This group replaced the Jesuits ‘criollo wines’ with noble varietals, like merlot and cabernet sauvignon. Consumption was only domestic for many years until, like magic, the Argentinean wine trade took off in the early 2000’s, due mainly to the economic crash.
The truth is, many winemakers are making expressive wines and blends focusing on the bonardo, tempranillo, syrah, chardonnay and sauvignon blanc grapes.
You can’t talk about the wines of Argentina without noting that the price-to-quality ratio is amazingly low for the consumer.
Prices plummeted as quality improved. Argentina was a key player on the world stage, after nearly 500 years of heartaches.
For those of us who love viticulture and trips abroad, Argentina’s Mendoza region is the answer.
The town gathering place is the Plaza Independencia, where craft sellers stalls highlight silver jewelry, leather goods and gourds for the herbal drink yerba mate.
Street performers stage shows and lovers kiss on the benches.
Malbec was brought to Argentina from France, where it was used mainly as a blending grape. Mendoza is blessed with over 300 days a year of sunlight. Add hot days and cool nights to the theory and you have the perfect growing conditions for Malbec.
Malbec is planted at high altitudes, ensuring thick skin development, deep colors and rich and robust flavors.
Malbec wines are usually full-bodied, due in part to the tannins.
Tannic wines are generally paired with fattier cuts of meat, like the ones in Argentina.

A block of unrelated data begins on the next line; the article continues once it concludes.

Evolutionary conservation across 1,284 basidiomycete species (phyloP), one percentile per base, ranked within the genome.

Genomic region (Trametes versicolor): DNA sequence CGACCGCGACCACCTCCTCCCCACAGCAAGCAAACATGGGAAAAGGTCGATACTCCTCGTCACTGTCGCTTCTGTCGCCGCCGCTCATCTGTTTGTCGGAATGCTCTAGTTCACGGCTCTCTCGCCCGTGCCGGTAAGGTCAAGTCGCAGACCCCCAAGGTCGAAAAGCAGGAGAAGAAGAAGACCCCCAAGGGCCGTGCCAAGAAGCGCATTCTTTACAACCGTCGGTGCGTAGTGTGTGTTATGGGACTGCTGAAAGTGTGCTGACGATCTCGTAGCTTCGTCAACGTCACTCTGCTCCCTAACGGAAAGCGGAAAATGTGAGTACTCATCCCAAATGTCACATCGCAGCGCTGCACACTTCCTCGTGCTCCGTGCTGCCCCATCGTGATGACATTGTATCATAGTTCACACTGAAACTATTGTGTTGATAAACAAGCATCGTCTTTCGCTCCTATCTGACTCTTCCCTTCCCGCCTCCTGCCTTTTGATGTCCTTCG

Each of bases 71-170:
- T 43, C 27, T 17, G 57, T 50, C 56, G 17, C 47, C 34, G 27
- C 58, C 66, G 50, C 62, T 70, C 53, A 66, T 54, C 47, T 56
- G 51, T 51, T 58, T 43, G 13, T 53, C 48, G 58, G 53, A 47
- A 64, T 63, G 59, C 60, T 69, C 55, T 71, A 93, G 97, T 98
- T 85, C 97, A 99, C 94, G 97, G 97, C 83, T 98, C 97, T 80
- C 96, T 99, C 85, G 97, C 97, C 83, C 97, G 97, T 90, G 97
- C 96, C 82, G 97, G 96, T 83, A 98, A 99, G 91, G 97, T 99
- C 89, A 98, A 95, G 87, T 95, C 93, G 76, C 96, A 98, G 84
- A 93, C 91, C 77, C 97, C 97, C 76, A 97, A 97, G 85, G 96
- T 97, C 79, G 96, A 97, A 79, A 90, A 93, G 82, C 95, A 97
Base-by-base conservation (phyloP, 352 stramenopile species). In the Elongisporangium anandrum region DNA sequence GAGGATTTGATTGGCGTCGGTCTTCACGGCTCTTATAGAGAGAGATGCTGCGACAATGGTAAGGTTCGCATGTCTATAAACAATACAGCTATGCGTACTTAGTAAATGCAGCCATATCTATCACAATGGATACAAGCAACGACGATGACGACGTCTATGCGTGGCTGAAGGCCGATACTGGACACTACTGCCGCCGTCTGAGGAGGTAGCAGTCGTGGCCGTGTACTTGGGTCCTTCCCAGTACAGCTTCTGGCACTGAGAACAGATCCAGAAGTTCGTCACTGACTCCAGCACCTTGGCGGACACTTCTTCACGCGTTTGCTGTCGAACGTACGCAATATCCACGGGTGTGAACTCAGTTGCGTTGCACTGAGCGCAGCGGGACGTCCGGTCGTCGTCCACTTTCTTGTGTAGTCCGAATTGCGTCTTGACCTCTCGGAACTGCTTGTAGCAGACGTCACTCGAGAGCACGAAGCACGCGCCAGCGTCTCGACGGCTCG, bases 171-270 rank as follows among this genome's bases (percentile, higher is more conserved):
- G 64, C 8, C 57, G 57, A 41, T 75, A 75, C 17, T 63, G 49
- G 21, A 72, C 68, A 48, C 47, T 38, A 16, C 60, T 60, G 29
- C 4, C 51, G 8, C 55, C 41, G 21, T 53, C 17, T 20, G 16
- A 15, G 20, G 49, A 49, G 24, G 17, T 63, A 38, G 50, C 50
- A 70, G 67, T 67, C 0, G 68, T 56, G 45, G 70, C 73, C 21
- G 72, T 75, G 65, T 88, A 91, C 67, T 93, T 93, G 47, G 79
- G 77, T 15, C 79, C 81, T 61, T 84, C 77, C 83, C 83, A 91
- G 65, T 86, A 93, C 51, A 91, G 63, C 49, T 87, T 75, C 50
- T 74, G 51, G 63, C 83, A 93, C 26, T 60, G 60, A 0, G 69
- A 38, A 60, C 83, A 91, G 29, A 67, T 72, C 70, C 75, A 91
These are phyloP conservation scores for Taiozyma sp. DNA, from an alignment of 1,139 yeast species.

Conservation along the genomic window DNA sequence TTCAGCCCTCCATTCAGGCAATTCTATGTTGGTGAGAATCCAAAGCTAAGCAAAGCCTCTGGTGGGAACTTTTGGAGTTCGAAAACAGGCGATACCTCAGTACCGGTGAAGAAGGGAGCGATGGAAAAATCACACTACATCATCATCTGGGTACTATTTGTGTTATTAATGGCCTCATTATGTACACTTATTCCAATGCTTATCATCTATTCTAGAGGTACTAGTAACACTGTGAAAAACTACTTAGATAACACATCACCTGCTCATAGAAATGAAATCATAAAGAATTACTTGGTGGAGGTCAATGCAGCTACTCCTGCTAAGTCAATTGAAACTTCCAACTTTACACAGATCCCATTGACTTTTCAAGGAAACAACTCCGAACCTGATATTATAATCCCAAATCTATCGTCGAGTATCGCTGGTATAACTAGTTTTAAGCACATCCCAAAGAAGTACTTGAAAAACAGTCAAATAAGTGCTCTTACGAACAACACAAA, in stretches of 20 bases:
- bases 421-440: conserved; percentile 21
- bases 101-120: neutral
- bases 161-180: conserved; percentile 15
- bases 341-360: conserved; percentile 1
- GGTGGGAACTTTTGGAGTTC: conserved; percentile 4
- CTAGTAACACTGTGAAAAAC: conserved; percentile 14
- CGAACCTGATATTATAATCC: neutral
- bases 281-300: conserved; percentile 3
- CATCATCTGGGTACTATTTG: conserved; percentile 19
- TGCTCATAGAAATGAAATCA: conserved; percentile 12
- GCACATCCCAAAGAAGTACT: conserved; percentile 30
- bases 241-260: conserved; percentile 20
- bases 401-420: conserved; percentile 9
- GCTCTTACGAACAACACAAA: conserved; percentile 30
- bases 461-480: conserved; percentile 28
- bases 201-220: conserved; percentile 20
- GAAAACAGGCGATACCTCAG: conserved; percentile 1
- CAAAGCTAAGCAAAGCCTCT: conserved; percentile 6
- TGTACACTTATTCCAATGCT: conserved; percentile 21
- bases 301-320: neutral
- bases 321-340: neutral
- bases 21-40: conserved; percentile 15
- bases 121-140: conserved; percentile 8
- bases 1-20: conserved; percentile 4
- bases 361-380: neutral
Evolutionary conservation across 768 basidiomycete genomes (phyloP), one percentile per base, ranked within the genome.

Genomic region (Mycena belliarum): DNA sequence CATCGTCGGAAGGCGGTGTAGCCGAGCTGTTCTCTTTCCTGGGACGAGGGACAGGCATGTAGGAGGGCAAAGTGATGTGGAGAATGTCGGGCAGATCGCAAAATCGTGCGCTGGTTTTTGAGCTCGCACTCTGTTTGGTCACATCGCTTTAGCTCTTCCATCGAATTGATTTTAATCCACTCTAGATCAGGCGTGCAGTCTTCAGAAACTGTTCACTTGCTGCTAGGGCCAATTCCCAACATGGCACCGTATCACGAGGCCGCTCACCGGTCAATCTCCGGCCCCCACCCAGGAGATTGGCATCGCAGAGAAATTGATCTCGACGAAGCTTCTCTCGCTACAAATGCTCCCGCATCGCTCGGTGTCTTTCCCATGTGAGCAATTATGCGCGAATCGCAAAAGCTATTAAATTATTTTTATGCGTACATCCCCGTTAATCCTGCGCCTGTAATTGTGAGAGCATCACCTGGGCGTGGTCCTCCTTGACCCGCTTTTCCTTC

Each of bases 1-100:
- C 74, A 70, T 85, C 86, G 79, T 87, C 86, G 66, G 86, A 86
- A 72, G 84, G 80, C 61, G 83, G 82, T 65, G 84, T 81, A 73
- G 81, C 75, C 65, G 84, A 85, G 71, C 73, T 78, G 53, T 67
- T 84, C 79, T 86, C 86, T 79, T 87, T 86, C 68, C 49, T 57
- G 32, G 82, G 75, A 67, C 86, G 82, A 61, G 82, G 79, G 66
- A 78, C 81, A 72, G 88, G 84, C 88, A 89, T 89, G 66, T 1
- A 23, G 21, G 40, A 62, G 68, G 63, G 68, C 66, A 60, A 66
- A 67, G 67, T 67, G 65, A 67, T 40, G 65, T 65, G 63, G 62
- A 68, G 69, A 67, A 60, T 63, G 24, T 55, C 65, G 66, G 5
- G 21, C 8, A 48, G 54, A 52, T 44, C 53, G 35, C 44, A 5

In fact, growth of Argentinean wine exports to the U.S. grew 23% last year, with sales of 6.9 million cases, creating $271 million dollars in revenue.
They were in-charge of my visit and I highly recommend them and their talent for the best possible trip to understand the wines, the harvest and the wine and cultural scene in Argentina.
Nora is from Argentina and Kendra was a longtime resident.
Together, they know the country inside out.
Feel free to visit their website to learn more about the trip: www.qwwineexperts.com .
There is also a direct link:
One of life's greatest pleasure is opening a bottle of Argentine wine.
My suggestions of wineries from the three major wine regions of Argentina: Salta, Mendoza and Patagonia are:
El Porvenir de Cafeyate; San Pedro de Yaccochuya; Amalaya; Colone and Bodega dal Desierto
Familia Schroeder; Humberto Canale; Noemia; Bodega Patritti; NQN and Bodega del Fin del Mundo.
The staff from the Wines of Argentina coupled with Nora and Kendra from QW Wine Experts helped make my trip to Argentina the most memorable wine journey of my life.
With questions, contact either Soledad Juncosa, Hospitality Manager for the Wines of Argentina at: firstname.lastname@example.org or Sofia Brazzolotto, Hospitality Assistant at: email@example.com
Philip S. Kampe